Montgomery County Children Services unveils Strategic Vision 2020 after state investigation into operations

Local News

DAYTON, Ohio (WDTN) – Montgomery County Children Services announced a new strategic vision Tuesday that will streamline how possible abuse is reported, restructure how cases are handled, ensure staff is properly trained, and strengthen partnerships with schools and law enforcement. 

Montgomery County Administrator Michael Colbert says, “We know the system is going to be better and is better.” 

It comes after a particularly tumultuous stretch in which one child died after he was not protected by the system, the state opened an independent investigation into the department, and the assistant director resigned.

We asked why the changes weren’t already implemented, and if it took tragedy to get some of the common-sense changes. Colbert said, “No it didn’t take tragedy, what it really took is a coordinated effort.” 

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Montgomery County Commissioner Deborah Lieberman says, “People may say, ‘well what took so long?’ Well we know the day-to-day work that you guys already have is overwhelming.” 

Commissioner Carolyn Rice says, “Knowing when to elevate those cases is so incredibly critical, so that our staff needs that legal input.” 

An internal review was launched in January. Documents later uncovered by 2 NEWS showed Montgomery County Job and Family Services failed to meet five of the seven federal data standards and four of the seven state standards on a state review completed in August 2019.

The Ohio Department of Job and Family Services investigation reported six key findings: 

  1. Clarify the policies and procedures related to exigent circumstances.
  2. Ensure all members of a household are interviewed, not just seen. 
  3. Ensure all staff are aware of the procedures for people who are uncooperative. 
  4. Conduct comprehensive reviews of historical case records for current investigations of child safety. 
  5. Clarify circumstances that require legal consultation. Collaborate with the Prosecutor’s Office to ensure legal staff are: 
    • Knowledgeable about child abuse and indicators of neglect 
    • Provided with all case information to inform their recommendations 
    • Knowledgeable about case implications of not filing 
  6. Ensure staff are knowledgeable of the Child Abuse Prevention and Treatment Act, parents’ rights, and the agency’s ability to contact outside resources without parental consent.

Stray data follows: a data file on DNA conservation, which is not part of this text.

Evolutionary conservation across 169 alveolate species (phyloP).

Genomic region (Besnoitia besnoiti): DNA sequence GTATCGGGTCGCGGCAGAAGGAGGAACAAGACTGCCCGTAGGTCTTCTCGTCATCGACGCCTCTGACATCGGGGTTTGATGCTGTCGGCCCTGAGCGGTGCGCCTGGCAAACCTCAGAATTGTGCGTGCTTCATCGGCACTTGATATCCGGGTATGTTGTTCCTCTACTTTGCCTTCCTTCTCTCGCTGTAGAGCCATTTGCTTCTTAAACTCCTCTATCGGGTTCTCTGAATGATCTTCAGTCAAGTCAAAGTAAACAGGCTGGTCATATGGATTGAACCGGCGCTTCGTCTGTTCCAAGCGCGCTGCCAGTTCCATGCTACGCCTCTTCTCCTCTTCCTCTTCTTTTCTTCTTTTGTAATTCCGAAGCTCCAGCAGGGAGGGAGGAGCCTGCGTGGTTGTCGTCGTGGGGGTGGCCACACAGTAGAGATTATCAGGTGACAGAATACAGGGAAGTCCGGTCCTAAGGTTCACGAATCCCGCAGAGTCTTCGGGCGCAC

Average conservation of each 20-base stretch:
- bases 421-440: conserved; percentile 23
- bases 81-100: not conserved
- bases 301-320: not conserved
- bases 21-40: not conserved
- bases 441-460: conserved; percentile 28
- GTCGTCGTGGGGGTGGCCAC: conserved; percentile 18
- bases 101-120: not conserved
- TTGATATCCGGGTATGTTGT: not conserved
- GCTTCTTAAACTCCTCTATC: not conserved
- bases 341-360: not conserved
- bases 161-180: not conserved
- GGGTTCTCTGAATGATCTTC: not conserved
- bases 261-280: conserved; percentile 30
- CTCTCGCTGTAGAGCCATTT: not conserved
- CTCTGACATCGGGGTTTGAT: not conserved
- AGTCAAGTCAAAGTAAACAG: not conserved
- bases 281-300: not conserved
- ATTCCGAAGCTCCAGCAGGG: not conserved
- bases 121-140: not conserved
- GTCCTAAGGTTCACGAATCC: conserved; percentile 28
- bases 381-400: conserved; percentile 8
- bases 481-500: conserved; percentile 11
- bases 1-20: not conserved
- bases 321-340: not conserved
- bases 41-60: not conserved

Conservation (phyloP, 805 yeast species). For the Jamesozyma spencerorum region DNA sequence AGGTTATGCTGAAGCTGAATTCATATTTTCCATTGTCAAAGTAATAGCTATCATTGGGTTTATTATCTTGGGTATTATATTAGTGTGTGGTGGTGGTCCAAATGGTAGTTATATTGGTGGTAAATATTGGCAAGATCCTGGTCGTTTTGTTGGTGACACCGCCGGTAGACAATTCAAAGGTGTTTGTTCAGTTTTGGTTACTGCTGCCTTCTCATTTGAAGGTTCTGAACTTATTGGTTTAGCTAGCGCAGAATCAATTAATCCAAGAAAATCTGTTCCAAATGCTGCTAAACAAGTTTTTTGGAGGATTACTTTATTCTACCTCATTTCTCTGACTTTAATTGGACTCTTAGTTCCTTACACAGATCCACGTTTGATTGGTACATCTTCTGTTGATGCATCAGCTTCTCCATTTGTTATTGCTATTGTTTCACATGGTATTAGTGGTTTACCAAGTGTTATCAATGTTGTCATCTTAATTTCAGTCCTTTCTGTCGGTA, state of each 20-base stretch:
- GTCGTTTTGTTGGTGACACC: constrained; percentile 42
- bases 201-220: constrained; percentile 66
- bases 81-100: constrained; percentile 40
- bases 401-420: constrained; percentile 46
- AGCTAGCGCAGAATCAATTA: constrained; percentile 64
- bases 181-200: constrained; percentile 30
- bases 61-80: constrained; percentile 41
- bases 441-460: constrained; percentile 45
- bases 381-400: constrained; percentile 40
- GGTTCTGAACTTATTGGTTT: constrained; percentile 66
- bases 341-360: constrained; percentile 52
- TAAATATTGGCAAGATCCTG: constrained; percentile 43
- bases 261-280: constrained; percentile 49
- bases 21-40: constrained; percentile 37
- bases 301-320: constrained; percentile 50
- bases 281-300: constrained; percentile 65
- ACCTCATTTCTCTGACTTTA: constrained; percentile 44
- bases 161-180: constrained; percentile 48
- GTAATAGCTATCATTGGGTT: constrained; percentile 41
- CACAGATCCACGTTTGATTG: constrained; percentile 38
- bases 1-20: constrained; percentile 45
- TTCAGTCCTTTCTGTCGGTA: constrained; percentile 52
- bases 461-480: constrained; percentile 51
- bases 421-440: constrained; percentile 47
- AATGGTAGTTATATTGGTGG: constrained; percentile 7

To address other findings from the state and local reviews, Children Services will also refocus on skills training for employees. The multi-level training will incorporate best practices, establish consistency, and enhance critical thinking. 

Caseworkers acknowledge sometimes there is only so much they can do. PGO Local 12 President Jane Hay says, “Unfortunately there’s always going to be bad people that harm their children.” But she applauded the efforts to fix the system, saying any improvements will help children. Hay said, “It’s a process, and it will take time. But it will be well worth it.” 

The death of Takoda Collins in December was especially difficult as DPS said Takoda’s teachers called about 17 times to report suspected abuse. Many of them reported there were no follow up calls to explain what was found, and communication with police was inconsistent. The 10-year-old died after years of alleged abuse. Children Services said there was no open case at the time of Takoda’s death. Takoda’s father, Al-Mutahan McLean, has been charged with four counts of murder by the Montgomery County Prosecutor’s Office.

Now Children Services says collaboration and partnerships will be another focus of the strategic vision. Memorandums of understanding, which are agreements between two parties that have a shared goal, will now include schools, law enforcement agencies, and other people required to report abuse if they suspect it. The strategic vision also says Children Services will work for improved collaboration with the Prosecutor’s Office’s Child Protection Unit. 

The agency is also undergoing a significant reorganization. The president of the union that represents caseworkers says the current system is inefficient, mixing caseworkers in charge of intake with those in charge of ongoing cases. Right now dozens of positions are vacant, forcing the remaining caseworkers to take on more than 20 cases each. A county spokesperson says the county is actively recruiting for six caseworkers, and have selected 12 candidates for Caseworker positions that will start in September and October. 

According to Children Services, the coming reorganization will: 

  • Maximize human resources while increasing capacity 
  • Address budgetary concerns 
  • Improve new employee orientation 
  • Enhance diversity, equity, and inclusion initiatives 
  • Focus on outcomes and quality 

On September 15 Montgomery County and the PGO union agreed to a new, three-year labor contract. Both sides said they’ve moved past labor unrest that in 2019 led to the only Children Services strike in Montgomery County history. At the time County Commissioner Judy Dodge says, “We worked very hard this year to try to mend fences and try to get everybody on the same page.” PGO local president Jane Hay said caseworkers are “still out knocking on doors and removing kids and moving kids elsewhere that are actually positive for COVID, you know, in their own vehicles. So they’re putting themselves and their families at risk.” 

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